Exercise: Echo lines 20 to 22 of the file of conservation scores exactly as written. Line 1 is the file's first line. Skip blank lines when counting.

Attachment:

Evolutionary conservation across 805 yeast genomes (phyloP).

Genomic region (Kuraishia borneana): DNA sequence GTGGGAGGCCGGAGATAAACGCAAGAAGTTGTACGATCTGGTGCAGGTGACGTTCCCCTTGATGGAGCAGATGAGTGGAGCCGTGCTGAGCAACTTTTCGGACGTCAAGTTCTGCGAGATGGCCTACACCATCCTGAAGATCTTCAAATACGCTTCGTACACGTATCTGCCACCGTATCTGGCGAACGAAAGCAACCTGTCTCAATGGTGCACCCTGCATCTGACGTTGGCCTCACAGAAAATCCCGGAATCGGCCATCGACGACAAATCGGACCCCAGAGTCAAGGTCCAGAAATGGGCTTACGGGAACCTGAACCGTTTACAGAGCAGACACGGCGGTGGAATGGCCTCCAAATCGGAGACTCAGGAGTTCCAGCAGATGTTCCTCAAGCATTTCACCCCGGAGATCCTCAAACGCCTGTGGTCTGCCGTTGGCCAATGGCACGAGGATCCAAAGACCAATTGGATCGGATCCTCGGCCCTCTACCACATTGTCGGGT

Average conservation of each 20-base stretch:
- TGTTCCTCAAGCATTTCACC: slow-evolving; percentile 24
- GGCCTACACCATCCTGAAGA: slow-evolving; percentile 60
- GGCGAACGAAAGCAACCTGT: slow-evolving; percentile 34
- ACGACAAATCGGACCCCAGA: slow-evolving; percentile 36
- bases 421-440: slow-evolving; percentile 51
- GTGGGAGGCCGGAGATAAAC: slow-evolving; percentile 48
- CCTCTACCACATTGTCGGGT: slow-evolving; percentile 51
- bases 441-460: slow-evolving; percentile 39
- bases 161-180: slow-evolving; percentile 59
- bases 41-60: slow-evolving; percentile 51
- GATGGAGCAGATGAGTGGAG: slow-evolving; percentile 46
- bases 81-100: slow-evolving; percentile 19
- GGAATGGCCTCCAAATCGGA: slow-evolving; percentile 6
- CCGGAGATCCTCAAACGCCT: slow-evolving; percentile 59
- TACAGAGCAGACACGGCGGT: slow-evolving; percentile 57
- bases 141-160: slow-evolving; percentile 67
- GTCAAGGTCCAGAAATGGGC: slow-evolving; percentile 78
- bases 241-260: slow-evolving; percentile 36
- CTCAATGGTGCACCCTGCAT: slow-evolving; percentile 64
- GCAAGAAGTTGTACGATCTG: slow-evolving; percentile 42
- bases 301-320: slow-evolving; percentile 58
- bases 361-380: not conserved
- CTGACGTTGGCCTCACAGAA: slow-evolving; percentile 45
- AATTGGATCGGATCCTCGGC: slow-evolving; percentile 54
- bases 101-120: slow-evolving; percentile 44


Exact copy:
- GTCAAGGTCCAGAAATGGGC: slow-evolving; percentile 78
- bases 241-260: slow-evolving; percentile 36
- CTCAATGGTGCACCCTGCAT: slow-evolving; percentile 64